Ask Amanda: The Read Less Travelled

Q: Entering the children’s section of a bookstore or library can be frightening! The shelves of books are endless and at every turn, there is another perfect choice. To avoid confusion and to save time (since I have none of it!), I often grab a well-known selection for my child or for a birthday gift if I am in a bookstore. Do you have book suggestions that are less well-known, but just as entertaining and witty, if not more so than the popular choices?

A: This is a very common question from parents. You avoid the road less traveled or in this case, the “read” less traveled. Of course, it is easier to narrow down the choices simply by choosing the book we hear of time and time again. While there is nothing wrong with a classic, there are so many other titles that are left unknown and unread!

My first suggestion is Walk On!: A Guide for Babies of All Ages written by Marla Frazee. It is a witty and original story told from the perspective of a baby who is not walking yet. The baby gives practical yet hysterical tips on how to master the art of walking, such as what items are helpful to hold onto (a chair versus a cactus) and positive reinforcement that it is OK to cry when you fall.

I had never read a how-to book told from the point of view of a baby, but as I read it years ago, the genius of Marla Frazee became clearer. Whether reading this as a parent to a baby or to an older sibling, anyone would giggle at the step-by-step instructions and naturally infused humor. The larger message of not giving up and accomplishing a goal is not lost on this original book either. Enjoy!

My next choice, entitled Ish, is written by Peter Reynolds and is one of my personal favorites. It is the story of Ramon and his passion for creating. While Ramon’s love of drawing is initially squashed by his brother’s negative comments, his little sister Marisol helps him find the confidence he loses so quickly. Marisol helps to restore his faith in his talent and coins his original works of art as “ish”.


From that point on, Ramon feels free to draw in his own way, creating tree-ish and sun-ish pictures and writing however he chooses, crafting poem-ish poems. Marisol teaches him the valuable lesson of believing in yourself and how staying true to who you are and your vision will take you to the greatest of places, real or imaginary.

Another favorite of mine is When Sophie Gets Angry – Really, Really Angry, written by Molly Bang. Children are emotional, sensitive and fiercely passionate about anything from a stuffed animal to a crayon. Sophie becomes frustrated when it is time to share with her sibling and as her toy is snagged away, she trips and falls. Sophie demonstrates her anger as any child would, roaring a red roar and comparing it to a volcano about to explode.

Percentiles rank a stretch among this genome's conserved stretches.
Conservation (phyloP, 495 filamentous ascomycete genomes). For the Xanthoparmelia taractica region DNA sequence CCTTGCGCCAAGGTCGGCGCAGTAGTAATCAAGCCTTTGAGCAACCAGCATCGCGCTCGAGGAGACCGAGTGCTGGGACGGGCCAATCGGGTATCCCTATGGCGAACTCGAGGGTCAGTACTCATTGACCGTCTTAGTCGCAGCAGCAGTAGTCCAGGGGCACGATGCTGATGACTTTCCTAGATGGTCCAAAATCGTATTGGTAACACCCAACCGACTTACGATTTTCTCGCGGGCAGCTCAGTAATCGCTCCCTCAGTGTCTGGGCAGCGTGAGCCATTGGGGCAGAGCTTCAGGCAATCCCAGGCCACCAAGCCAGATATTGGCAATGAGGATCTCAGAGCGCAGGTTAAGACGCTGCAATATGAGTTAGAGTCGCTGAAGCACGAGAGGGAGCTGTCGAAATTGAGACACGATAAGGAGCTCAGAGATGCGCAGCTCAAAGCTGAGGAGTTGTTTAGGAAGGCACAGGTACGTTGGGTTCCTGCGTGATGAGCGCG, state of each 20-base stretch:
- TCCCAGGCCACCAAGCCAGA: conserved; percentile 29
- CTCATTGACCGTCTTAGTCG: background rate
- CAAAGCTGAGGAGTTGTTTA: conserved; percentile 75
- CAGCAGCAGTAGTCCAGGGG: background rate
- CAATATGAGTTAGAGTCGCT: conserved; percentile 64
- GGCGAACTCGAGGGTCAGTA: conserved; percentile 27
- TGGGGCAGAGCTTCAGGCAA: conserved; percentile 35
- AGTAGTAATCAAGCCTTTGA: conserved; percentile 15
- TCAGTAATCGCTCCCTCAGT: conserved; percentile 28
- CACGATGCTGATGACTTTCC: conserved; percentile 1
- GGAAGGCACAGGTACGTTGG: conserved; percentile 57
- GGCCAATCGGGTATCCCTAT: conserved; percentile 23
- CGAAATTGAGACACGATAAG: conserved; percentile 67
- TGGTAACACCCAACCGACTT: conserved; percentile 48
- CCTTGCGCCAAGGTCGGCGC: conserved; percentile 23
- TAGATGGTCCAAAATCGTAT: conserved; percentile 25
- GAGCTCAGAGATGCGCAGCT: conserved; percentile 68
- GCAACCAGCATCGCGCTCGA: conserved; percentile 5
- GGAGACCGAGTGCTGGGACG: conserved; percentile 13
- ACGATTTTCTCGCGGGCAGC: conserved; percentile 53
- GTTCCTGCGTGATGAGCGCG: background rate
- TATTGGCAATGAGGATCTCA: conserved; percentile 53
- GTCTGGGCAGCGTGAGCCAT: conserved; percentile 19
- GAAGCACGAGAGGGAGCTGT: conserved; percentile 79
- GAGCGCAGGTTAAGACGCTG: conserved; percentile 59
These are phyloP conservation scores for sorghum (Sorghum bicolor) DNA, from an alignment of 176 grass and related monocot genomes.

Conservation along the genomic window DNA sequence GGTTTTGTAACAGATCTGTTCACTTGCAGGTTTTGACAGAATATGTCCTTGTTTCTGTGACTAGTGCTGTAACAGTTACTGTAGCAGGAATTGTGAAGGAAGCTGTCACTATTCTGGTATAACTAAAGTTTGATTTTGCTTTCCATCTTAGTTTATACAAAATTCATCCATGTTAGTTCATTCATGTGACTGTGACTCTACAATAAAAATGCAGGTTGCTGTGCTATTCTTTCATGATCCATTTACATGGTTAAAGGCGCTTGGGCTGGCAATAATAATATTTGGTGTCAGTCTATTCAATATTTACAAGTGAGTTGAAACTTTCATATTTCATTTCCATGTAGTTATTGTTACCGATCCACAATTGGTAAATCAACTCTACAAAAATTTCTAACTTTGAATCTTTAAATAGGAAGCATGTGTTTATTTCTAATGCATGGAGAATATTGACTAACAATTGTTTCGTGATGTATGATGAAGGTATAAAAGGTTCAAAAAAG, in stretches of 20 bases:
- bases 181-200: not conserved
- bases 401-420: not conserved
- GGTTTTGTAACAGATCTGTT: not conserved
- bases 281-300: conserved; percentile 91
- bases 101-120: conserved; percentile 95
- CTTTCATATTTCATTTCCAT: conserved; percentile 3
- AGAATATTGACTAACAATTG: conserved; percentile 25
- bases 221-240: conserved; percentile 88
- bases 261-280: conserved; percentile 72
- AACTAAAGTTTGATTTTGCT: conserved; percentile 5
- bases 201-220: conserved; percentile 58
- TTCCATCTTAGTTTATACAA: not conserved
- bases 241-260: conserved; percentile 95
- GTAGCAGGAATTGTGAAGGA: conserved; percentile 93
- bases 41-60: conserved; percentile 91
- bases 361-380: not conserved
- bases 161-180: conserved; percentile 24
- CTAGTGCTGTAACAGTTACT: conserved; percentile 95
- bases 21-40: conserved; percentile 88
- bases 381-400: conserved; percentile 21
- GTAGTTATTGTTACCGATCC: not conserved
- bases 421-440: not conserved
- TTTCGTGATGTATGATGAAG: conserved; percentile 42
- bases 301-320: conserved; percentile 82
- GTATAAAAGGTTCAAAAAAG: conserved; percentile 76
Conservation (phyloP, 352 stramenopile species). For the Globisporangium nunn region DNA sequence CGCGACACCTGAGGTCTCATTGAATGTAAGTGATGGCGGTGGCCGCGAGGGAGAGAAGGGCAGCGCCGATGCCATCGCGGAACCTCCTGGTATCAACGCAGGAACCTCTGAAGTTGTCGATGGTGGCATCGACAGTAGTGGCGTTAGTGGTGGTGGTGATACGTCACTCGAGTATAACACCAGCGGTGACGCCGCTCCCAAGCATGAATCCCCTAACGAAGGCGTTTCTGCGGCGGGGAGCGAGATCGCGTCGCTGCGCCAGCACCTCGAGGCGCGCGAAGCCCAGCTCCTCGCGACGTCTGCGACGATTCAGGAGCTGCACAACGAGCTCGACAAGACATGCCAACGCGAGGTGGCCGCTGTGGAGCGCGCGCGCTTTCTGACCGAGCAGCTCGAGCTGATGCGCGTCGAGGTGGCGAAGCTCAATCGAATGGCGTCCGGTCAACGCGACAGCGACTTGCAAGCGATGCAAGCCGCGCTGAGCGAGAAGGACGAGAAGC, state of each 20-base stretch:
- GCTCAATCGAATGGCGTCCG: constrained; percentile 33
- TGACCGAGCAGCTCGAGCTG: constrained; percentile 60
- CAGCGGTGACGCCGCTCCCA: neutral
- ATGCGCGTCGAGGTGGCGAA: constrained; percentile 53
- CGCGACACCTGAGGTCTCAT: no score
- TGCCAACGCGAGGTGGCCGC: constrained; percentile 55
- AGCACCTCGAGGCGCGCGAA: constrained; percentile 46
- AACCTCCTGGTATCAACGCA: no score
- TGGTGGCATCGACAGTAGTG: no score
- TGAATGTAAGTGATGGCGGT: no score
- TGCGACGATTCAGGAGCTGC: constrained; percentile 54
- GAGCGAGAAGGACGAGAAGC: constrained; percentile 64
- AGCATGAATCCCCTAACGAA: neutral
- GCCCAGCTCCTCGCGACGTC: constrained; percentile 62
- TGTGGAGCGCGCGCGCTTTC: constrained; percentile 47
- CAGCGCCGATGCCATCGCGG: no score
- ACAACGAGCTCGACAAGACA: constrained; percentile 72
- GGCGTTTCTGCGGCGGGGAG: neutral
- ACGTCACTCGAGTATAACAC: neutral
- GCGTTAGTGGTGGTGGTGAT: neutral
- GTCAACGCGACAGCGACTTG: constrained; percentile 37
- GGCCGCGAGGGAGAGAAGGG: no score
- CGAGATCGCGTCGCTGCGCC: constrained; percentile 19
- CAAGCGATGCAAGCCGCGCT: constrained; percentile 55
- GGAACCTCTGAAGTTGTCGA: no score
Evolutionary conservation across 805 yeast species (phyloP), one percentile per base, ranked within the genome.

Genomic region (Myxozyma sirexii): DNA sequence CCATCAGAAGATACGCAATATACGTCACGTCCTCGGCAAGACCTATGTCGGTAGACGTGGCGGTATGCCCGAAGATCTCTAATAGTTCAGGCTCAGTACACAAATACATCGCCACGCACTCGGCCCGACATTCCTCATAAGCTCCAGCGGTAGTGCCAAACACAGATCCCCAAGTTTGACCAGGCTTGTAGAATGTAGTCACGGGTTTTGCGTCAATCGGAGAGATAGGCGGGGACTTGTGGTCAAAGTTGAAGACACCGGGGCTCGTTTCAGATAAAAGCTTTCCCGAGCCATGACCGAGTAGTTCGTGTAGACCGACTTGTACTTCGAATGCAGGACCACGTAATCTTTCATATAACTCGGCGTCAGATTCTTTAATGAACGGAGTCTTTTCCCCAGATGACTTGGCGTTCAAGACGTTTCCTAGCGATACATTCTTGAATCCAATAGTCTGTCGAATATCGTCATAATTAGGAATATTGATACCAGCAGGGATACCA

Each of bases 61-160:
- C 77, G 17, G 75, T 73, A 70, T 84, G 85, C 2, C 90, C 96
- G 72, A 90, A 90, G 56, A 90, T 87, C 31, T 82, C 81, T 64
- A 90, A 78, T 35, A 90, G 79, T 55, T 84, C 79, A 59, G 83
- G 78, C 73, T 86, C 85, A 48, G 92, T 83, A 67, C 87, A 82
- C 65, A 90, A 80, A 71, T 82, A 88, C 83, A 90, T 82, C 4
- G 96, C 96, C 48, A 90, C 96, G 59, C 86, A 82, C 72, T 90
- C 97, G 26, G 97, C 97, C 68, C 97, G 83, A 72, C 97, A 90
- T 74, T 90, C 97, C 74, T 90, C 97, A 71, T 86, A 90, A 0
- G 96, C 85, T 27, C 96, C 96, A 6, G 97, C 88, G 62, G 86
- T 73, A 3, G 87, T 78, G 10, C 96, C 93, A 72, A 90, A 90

More importantly, it takes the reader on a journey with Sophie as she deals with her anger through escapism, sadness and eventually acceptance. Easily relatable to a child, the words are accompanied by beautiful illustrations that help a young one visualize the large feelings that overtake their small bodies and how, at the end of the day, you can always go home and start over.

My final selection is I Will Never Not Eat a Tomato written by Lauren Child. From a mother of a finicky eater, this book will restore anyone’s faith in the ability of imagination to help remedy just about anything – even me. Charlie is tasked with feeding his little sister Lola. A picky eater at her finest, she turns her nose up at everything, stating that she does not eat cauliflower, bananas, fish sticks, beans, peas, cabbage and of course tomatoes. She despises tomatoes. As a frustrated parent, I need to take a page out of Charlie’s book, keeping calm and carrying on. He turns these seemingly bland foods into magical creations, donning peas green drops from Greenland, carrots orange twiglets from Jupiter and mashed potato cloud fluff from Mount Fuji.

Lola, loving every minute of Charlie’s approach, tries the food that she once refused and ends up enjoying each of them. The story even ends with Lola creating a new moniker for tomatoes, lovingly referring to them as moon squirters. Although this is not the “be all, end all” to getting a child to eat, it is a step in the right direction and proves that a little originality can go a long way, especially at the dinner table.

***If you have an educational question related to this topic or any other educational area, just ASK AMANDA! You can contact her at [email protected] or respond below in the comments section below.

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Amanda Lehrman, founder of TheMommaFiles, is a trained teacher and curriculum consultant. She attended Fordham University and received an M.S.T in Elementary Education and has worked with the Accelerated Literacy Learning program as well as Teachers College Reading and Writing projects, Kaplan K-12 and Catapult Learning. Amanda currently teaches 3rd through 5th grade students in a Gifted & Talented program in Edison, NJ.

The views and opinions expressed on this blog are purely the blog contributor’s. Any product claim, statistic, quote or other representation about a product or service should be verified with the manufacturer or provider. Writers may have conflicts of interest, and their opinions are their own.

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